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Systematic Reviews

Data Collection - The Literature Search

The literature search is the most important part of a systematic review (Campbell Collaboration)
  • The literature search is how you obtain your data for your study
  • The goal of the literature search is to find all relevant studies including:
    • Traditional peer reviewed literature
    • Grey literature
The systematic review literature search must:
  • Be well documented
  • Be transparent and reproducible
  • Include a diversity of resources
  • Be iterative

Search Strategy

Search Strategy
  • Key concepts to be searched (PICOS if using)
    • How are these terms represented in different disciplines?
    • What are related terms / synonyms? Be as comprehensive as possible
    • What are the subject headings (e.g. MeSH) in each database?
  • Review known relevant articles to determine keywords and subject headings
  • Review previous relevant systematic reviews for possible strategy
    • Is there a Cochrane group that has recommended terms

Search Strategy

Example of Search Concepts

Brainstorm synonyms for each search concept, as illustrated below.

Boolean: OR synonyms and AND search concepts

SSRIs

Autism

Children

selective serotonin reuptake inhibitor*

OR

serotonin update Inhibitor

OR

5-ht update inhibitor*

OR

SSRI

autis*

OR

infantile autism

OR

autistic disorder

OR

ASD

OR

asperger*

child*

OR

infan*

OR

todder*

OR

preschool*

Data Sources

  • Databases
  • Reference searching
  • Cited by (forward citations searching, citation pearl growing)
  • Contact with experts
  • Hand searching key journals, journals with poor/no indexing
  • Grey literature

Ask yourself: which disciplines inform my research

Educational interventions for young adults with ASD for gaining employment
Disciplines that might inform this topic include then review the databases withing each discipline
  • education
  • business
  • social work
  • psychology

Different interfaces require different searching techniques

 

Sample Grey Literature Resources

Data Collection - The Literature Search

  • Consult with your subject liaison librarian
  • Document, Document, Document
    • Databases searched, date range searched, date last searched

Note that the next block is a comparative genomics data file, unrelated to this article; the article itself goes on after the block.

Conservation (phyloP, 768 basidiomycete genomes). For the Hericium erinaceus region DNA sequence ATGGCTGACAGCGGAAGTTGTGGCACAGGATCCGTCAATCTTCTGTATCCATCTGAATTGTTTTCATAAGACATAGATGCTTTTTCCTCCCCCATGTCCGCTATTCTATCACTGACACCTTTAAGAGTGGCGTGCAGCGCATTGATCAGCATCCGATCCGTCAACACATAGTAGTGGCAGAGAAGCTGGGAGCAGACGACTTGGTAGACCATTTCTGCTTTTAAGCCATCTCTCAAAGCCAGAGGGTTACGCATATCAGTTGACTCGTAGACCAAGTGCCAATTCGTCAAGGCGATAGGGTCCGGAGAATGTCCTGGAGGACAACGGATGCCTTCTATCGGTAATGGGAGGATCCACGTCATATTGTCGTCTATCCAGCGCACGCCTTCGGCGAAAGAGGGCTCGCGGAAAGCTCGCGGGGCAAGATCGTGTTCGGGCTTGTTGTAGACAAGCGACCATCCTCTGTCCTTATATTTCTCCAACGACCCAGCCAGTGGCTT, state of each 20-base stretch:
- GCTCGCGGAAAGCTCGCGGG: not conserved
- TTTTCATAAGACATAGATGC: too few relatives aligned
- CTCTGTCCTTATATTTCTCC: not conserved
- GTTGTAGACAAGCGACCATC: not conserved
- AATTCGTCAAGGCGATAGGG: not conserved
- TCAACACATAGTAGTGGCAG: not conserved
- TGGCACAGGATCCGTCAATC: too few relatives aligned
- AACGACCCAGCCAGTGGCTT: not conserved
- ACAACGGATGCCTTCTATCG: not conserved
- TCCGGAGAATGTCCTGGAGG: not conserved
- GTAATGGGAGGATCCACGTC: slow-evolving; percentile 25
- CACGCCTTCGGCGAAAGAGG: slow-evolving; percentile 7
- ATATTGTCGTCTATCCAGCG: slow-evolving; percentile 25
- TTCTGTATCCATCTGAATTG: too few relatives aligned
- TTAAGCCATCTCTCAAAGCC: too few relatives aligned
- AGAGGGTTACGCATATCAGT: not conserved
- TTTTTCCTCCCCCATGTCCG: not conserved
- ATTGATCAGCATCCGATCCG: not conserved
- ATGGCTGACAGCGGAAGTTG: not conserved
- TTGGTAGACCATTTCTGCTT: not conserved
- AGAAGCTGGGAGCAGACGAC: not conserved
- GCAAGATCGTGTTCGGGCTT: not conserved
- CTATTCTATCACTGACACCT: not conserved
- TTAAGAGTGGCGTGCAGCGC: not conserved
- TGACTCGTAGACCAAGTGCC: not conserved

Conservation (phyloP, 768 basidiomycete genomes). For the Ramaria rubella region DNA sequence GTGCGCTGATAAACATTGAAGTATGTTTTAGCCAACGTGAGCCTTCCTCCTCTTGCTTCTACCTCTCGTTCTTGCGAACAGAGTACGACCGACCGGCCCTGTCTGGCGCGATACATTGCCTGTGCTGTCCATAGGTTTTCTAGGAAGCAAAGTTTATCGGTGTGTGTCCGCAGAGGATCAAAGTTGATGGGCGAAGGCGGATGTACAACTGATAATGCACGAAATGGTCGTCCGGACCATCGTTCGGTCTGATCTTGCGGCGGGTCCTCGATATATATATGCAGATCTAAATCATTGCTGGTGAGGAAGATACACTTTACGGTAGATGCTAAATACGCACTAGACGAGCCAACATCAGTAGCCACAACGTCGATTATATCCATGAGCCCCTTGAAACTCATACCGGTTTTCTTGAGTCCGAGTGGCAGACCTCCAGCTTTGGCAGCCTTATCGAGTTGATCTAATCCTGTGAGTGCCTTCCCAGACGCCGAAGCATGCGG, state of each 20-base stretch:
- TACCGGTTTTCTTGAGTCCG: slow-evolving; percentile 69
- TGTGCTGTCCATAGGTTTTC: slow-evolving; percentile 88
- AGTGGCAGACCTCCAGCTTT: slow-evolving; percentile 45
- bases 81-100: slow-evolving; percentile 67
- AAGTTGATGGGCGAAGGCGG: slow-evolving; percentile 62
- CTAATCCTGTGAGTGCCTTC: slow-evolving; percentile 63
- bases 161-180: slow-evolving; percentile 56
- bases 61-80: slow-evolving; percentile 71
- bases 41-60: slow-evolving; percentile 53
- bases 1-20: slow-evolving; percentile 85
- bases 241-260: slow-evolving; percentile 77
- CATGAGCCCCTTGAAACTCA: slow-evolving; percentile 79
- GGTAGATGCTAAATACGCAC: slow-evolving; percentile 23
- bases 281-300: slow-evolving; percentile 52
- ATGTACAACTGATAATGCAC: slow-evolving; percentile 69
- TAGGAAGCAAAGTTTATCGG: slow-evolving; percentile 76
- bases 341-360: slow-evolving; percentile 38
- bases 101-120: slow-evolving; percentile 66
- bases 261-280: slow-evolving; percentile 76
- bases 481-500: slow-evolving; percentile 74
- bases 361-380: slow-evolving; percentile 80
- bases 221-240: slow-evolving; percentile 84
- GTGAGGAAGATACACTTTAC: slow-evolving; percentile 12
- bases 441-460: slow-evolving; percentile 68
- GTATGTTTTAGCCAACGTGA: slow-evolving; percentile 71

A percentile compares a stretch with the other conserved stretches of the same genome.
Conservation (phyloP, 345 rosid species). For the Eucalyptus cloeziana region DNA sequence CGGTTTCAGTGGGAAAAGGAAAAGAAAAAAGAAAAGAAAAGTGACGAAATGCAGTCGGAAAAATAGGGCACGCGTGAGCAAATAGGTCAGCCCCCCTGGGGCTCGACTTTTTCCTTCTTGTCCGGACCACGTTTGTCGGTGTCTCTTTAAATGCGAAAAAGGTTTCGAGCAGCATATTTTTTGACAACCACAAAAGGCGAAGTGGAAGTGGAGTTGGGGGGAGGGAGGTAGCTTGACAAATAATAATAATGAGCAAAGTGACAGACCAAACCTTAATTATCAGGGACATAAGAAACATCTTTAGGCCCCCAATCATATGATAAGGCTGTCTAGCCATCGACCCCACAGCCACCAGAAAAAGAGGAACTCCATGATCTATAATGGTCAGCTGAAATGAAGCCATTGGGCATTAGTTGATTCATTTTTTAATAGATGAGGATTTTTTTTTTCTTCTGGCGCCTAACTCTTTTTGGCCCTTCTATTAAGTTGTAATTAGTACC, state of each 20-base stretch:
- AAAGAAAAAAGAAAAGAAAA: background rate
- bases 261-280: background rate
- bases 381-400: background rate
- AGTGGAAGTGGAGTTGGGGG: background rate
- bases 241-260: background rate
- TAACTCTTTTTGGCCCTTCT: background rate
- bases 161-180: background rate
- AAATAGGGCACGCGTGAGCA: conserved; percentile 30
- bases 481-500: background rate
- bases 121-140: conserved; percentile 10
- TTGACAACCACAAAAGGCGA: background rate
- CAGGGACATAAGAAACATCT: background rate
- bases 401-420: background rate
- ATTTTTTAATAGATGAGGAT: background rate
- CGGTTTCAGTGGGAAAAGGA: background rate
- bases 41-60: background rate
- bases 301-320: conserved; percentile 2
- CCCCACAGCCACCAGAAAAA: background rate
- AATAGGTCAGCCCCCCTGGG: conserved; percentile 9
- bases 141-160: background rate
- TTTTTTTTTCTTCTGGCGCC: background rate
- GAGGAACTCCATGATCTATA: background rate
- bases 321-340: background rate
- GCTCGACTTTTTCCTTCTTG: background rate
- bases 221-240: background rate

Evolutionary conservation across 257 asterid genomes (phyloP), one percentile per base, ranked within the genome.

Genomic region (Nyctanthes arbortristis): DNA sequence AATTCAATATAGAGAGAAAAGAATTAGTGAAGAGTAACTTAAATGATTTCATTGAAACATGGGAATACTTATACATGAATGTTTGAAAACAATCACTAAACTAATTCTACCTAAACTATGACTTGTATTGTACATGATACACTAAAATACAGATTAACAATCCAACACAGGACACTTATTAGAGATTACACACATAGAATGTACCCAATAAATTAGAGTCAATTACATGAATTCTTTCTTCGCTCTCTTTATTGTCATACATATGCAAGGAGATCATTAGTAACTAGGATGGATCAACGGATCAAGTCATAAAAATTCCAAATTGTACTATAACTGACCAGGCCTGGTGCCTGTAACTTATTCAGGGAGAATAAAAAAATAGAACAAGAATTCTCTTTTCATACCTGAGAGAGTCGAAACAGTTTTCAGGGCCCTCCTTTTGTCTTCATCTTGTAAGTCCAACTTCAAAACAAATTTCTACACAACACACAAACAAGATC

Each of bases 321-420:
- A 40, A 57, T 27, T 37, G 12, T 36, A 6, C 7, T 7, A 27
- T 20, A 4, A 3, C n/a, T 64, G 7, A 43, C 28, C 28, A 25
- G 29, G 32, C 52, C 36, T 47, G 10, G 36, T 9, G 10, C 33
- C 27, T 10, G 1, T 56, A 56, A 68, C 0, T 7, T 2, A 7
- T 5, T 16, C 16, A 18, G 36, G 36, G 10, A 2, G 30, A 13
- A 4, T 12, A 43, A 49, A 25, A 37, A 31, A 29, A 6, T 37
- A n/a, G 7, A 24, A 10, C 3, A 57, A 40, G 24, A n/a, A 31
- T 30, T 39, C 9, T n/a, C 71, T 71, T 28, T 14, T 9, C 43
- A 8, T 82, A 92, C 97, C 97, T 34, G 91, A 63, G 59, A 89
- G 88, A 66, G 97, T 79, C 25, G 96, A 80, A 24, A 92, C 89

• All search terms for each database, as far as possible
    • Follow the PRISMA flowchart (or other reporting guidelines -- refer to Reporting Findings
      • Number of hits for each database searched
      • Duplicates within databases

Search Strategy

Search Strategy
  • Use truncation
    • nurs* will retrieve: nursing, nurse, nurses, nurses, nursed, etc
  • Use both free text (keywords) and subject headings when possible
  • Pilot your search strategy
    • Is your search retrieving the known articles?
    • If no, why not?
      • Check indexing
      • Check truncation
      • Check free text keywords
      • Check descriptors / subject headings
  • It takes a LOT OF TIME

Saving Your Search

  • Save your searches in each database
    • Create an account within the database interface
    • Label the search clearly (is it a draft, final, date, database name)
  • Keep detailed records of all searches conducted:
    • Month, date, year of search
    • Database searched
    • Exact search strategy
    • Any limits used (year of publication, language, etc)
    • Number of hits for each database
  • Remember – goal is to report search strategy in a transparent manner so that it can be replicated

Review Your Search Strategy

PRESS (Peer Review of Electronic Search Strategies)
  • Translation: Is the search question translated well into search concepts?
  • Operators: Are there any mistakes in the use of Boolean or proximity operators (e.g. ADJ)
  • Subject Headings: are any important subject headings missing or have irrelevant ones been included?
  • Natural language: are any natural language (i.e. free text) terms or spelling variances missing? Is truncation used correctly?
  • Spelling & Syntax: does the search strategy have any spelling mistakes, system syntax errors, or wrong line numbers?
  • Limits: Do any of the limits used seem unnecessary or inappropriately used?
  • Adapted for database: has the search strategy been adapted for each database to be searched?
It is a good idea to use PRESS with other researchers and your subject liaison librarian to review your search strategy systematically

CADTH (Canadian Agency for Drugs and Technologies in Health) http://www.cadth.ca/en/publication/781

Grey Literature

Definition:
  • publicly available, foreign or domestic, open source information that is usually available only through special channels and may not enter normal channels or systems of publication, distribution, bibliographic control, or acquisition by book sellers or subscription agents (U.S. Interagency Grey Literature Working Group 1995).

Locating Grey Literature:

Consider what types of organizations or associations are likely to be interested in the same research question:
  • Government agencies / NGO agencies
  • Government departments
  • Industry, trade, professional organizations
  • Advocacy groups
  • Private agencies

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